I am asked all the time about the tools needed to rebuild audio gear. So I decided to but up a page with the tool I use most. Most of these are
not required for a simple recap or repair that one might do at home to keep his aged gear running. But if you are going to work on a lot of
audio gear, or want to do the extreme detailing and restoration to make it stand out, and want to have confidence that the work is going to
stand the test of time, you will need a lot of the gear noted here.   

I have added some notes around tools that are odd or that get special use. Hope this help those who are dabbling in repair.    

This does not cover the consumables that one might need, such as cable ties, heat sync compound, cleaning chemicals, swabs, wire (I have
miles of this), etc… I will leave that to your imagination.
1) needle nose pliers

2) diagonal wire cutters

3) tweezers

4) wire strippers/crimps

5) mirror
6) Allen wrenches:
std. & metric - I user these to
remove the set screws from
knobs and such.

7) Brushes:
I have a slew of brushes that I
use for cleaning, dusting,
buffing, oils, solvents, waxes,
polishes, etc... I don't mix the
use of bushes. Once a brush is
used with a specific type of
product, it is not a good idea to
use it with another. You don't
want polishes or oils leaching
out onto you work unexpectedly.

8) Exacto

9) Miniature hand drill and bits:
This is a very handy item.

10) Assorted dental probes:
Really useful for cleaning

11) Vernier calipers
12) Choke/Core and pot
adjustment tools:
These are used for turner

13) Spudgers:
(ya, this is not a typo. This is
what they are called) I use these
tools all the time... as a non
conductive probe, to aid in
chasing wires, cleaning, etc...
very handy tool.

14) more alignment tools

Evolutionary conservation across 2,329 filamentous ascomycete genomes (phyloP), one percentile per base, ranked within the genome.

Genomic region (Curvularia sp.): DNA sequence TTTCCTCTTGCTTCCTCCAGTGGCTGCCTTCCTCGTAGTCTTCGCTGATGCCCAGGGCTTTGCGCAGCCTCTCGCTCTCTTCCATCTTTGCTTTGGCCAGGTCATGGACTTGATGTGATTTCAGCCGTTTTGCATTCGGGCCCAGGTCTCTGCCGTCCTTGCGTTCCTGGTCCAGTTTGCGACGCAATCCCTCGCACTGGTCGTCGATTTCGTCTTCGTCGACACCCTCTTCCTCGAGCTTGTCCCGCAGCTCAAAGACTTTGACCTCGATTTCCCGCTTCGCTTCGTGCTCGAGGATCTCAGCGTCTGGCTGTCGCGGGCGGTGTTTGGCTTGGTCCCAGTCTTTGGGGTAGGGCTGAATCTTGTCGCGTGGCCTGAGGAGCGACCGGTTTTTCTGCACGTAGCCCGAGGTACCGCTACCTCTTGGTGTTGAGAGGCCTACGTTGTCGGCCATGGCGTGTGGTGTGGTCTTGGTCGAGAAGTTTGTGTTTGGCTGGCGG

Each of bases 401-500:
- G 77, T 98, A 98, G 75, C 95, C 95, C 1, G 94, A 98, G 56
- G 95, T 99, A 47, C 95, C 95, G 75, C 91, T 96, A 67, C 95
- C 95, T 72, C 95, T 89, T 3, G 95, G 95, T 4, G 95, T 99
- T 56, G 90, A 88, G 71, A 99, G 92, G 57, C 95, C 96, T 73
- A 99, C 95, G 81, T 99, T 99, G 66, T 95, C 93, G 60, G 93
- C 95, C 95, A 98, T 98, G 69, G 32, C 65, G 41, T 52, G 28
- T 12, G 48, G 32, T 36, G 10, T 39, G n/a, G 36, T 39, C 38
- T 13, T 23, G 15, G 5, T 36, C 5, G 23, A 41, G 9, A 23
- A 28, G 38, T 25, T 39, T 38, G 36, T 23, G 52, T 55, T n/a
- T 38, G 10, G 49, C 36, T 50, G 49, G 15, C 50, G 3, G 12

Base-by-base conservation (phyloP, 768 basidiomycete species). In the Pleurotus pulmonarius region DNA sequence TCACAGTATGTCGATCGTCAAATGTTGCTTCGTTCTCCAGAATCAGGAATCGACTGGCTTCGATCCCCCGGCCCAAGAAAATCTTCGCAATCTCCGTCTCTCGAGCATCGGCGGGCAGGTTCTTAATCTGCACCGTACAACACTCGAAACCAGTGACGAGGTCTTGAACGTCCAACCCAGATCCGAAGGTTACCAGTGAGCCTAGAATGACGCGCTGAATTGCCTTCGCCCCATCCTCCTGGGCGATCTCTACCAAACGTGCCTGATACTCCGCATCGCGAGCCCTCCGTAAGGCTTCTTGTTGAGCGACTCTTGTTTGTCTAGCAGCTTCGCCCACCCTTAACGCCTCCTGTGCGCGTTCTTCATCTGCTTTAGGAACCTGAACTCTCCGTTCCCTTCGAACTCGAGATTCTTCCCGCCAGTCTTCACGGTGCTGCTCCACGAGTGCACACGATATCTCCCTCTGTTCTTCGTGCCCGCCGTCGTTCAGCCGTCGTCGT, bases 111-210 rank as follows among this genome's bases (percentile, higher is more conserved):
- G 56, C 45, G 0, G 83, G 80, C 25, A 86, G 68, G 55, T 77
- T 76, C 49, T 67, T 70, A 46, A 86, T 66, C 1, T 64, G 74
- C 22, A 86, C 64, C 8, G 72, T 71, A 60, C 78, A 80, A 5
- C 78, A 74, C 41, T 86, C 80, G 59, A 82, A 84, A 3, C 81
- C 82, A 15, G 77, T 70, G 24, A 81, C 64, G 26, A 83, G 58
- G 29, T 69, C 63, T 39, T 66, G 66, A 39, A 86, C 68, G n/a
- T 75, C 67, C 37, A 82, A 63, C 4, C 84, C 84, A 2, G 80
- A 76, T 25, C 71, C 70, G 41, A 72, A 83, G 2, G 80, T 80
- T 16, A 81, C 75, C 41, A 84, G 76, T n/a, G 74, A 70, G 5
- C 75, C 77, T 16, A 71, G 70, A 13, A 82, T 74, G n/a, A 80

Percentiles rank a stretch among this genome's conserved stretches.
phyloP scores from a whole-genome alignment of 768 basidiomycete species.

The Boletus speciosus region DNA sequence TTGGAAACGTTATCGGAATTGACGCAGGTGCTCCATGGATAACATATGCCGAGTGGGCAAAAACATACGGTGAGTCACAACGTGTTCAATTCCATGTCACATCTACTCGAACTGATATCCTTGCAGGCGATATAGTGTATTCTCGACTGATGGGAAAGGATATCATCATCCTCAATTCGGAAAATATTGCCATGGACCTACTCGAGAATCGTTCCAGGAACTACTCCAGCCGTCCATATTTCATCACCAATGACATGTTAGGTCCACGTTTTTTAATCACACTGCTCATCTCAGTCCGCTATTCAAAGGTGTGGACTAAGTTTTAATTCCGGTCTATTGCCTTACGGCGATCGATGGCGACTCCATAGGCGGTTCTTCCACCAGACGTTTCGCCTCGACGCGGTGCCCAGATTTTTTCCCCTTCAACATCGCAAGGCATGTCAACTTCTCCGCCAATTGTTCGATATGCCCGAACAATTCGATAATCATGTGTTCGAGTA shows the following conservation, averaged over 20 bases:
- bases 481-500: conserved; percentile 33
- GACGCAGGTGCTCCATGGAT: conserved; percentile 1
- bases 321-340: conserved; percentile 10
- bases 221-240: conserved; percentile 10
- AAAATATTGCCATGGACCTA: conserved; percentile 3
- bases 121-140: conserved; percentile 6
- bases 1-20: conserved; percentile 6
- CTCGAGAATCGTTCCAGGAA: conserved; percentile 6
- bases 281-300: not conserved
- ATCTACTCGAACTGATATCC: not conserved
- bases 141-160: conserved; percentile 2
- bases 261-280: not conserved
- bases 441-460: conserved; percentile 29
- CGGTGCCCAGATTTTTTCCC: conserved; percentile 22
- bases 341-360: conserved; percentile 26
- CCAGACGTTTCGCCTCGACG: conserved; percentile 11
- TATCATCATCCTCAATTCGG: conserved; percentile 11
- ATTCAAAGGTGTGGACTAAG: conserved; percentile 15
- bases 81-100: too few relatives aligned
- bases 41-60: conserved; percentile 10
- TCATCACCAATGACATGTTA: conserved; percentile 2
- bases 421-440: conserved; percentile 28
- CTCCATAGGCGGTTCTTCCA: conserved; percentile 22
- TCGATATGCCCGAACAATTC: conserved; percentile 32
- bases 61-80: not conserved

15) Miniature hammers

16) Handle with Scribe &
miniature screw driver bits

17) Scissors

18) Metric and std sockets and
driver (1/4 drive)

19) Jewelers visor:
I can't work without these. I ware
them all the time for soldering,
cleaning... you name it. These
are a "must have" for detail
20) Wire wrap tools:
I have a power wrap tool also,
but I don't use it like I use these
hand tools. The large one is a
custom made unit for 18-20ga
wire. The smaller one is for
22-24ga wire. This will cover
most of the wire sizes you will
encounter in vintage gear.

21) Solder wick

22) Solder sucker

23) Unwrap tool:
These are made in two verities,
one for clock wise and one for
counter clock wise wrapped wire.

24) flash lights
25) Paste flux and brush:
I only use this for hard to reach
location where there is little
room to work, or to re-flow
existing solder. Always clean
flux from the surface after

26) Solder in "Zipfizz"
27) Spools of solder
28) Spool of solder wick

The little yellow dispensers of
solder are home made from
"Zipfizz" tubes. I alway buy
spools of solder, but spools are
heavy and awkward to handle.
Poke a small hole in the bottom
of a Zipfizz tube with an exacto,
and coil about 10 feet of solder
around the shank of a sizable
screwdriver. Slide the coil of
solder into the zip fizz container
and... there you have it, a really
nice dispenser!!!  
More tools